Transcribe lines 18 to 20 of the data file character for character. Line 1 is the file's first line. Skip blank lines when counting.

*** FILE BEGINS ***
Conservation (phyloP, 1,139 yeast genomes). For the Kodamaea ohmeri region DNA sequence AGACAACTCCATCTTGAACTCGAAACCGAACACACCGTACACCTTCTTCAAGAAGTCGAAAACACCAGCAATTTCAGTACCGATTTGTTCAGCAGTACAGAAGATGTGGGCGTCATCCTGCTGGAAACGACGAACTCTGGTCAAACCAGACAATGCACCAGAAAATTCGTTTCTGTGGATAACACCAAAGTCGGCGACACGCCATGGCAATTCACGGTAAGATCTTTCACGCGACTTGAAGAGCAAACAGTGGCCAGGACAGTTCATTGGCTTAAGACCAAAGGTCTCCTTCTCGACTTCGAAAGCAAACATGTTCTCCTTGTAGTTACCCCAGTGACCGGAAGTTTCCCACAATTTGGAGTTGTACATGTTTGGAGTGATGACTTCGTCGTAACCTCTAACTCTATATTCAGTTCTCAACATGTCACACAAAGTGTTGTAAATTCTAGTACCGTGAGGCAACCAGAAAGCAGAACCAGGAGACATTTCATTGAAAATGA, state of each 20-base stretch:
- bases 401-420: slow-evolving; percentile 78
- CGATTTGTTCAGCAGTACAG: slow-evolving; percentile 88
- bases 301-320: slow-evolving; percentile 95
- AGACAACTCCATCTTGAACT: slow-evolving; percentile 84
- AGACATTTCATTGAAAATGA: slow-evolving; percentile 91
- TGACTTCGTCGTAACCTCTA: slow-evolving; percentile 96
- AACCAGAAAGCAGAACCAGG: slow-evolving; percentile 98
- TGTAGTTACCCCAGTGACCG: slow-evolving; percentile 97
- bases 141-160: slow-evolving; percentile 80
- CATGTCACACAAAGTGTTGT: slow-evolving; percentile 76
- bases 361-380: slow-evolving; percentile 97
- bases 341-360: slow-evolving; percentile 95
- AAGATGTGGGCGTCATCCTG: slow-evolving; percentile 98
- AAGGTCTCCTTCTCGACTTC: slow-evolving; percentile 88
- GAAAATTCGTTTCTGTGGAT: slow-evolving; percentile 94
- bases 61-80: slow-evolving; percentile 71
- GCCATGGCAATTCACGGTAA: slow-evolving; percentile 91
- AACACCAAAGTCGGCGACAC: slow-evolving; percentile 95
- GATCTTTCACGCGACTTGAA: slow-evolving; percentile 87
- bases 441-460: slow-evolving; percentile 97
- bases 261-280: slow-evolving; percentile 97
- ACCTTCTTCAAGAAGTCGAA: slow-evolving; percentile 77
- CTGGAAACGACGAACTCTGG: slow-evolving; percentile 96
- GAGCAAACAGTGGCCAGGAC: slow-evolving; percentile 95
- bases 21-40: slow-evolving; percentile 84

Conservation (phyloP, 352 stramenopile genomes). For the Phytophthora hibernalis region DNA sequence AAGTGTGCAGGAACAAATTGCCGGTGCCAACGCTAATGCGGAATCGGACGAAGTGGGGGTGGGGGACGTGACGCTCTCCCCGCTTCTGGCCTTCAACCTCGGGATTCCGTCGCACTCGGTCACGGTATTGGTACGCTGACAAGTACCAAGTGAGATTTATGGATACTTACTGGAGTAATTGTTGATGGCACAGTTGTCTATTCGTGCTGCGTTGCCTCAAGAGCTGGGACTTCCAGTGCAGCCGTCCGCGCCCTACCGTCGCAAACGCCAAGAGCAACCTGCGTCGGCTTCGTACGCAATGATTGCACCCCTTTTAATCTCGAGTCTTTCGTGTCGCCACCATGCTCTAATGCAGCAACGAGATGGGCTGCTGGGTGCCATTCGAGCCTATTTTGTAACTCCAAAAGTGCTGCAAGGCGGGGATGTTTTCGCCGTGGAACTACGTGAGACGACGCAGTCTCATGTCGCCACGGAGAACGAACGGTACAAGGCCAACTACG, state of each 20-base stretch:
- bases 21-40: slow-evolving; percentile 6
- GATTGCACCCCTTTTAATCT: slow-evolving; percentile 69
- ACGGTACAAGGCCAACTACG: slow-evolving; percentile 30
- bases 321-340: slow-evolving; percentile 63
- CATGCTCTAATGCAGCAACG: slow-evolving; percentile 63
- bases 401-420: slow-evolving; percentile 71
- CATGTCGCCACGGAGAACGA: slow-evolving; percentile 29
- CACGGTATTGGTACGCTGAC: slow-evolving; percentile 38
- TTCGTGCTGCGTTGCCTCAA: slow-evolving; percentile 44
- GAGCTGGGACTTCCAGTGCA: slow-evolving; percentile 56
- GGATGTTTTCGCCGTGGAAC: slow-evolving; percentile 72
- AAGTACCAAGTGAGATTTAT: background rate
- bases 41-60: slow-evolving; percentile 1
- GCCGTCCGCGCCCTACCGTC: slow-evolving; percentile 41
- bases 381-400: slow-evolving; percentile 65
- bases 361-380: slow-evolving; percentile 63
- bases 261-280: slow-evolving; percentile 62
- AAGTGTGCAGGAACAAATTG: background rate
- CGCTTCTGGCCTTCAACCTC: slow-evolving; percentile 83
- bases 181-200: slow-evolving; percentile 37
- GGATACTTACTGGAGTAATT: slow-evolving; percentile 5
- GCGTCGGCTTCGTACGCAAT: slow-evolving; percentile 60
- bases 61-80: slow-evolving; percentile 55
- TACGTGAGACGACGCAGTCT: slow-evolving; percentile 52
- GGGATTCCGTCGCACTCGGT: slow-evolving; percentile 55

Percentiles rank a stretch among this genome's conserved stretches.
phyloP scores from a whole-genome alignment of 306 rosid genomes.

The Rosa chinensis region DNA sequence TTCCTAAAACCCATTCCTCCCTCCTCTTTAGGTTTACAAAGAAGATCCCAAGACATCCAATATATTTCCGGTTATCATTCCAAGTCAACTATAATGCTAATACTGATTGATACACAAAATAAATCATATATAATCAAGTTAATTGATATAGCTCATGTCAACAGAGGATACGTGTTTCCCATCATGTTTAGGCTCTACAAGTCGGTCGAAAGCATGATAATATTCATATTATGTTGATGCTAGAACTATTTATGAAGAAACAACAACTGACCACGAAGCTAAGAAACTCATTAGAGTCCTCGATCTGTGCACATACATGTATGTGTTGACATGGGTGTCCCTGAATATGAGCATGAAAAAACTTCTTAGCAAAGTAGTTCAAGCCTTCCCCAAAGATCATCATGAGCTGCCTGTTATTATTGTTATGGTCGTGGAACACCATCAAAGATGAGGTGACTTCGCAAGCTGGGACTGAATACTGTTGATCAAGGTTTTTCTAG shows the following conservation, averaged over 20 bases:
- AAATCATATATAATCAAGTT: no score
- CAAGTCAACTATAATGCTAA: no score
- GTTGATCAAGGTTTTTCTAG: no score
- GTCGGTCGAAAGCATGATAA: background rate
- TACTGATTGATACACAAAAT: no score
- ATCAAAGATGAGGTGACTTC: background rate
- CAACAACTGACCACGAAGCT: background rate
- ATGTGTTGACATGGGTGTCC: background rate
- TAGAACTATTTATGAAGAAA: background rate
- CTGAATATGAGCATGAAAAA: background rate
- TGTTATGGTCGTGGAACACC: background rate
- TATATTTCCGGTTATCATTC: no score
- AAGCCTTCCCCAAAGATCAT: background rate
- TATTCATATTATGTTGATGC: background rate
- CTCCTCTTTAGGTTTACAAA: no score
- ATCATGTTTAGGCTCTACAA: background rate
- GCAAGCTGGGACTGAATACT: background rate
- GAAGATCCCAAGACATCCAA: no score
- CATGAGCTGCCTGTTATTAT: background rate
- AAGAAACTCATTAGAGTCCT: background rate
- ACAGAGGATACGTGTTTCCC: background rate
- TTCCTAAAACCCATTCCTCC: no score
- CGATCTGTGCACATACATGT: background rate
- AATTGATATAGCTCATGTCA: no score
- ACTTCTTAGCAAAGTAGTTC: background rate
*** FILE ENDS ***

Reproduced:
- GCCATGGCAATTCACGGTAA: slow-evolving; percentile 91
- AACACCAAAGTCGGCGACAC: slow-evolving; percentile 95
- GATCTTTCACGCGACTTGAA: slow-evolving; percentile 87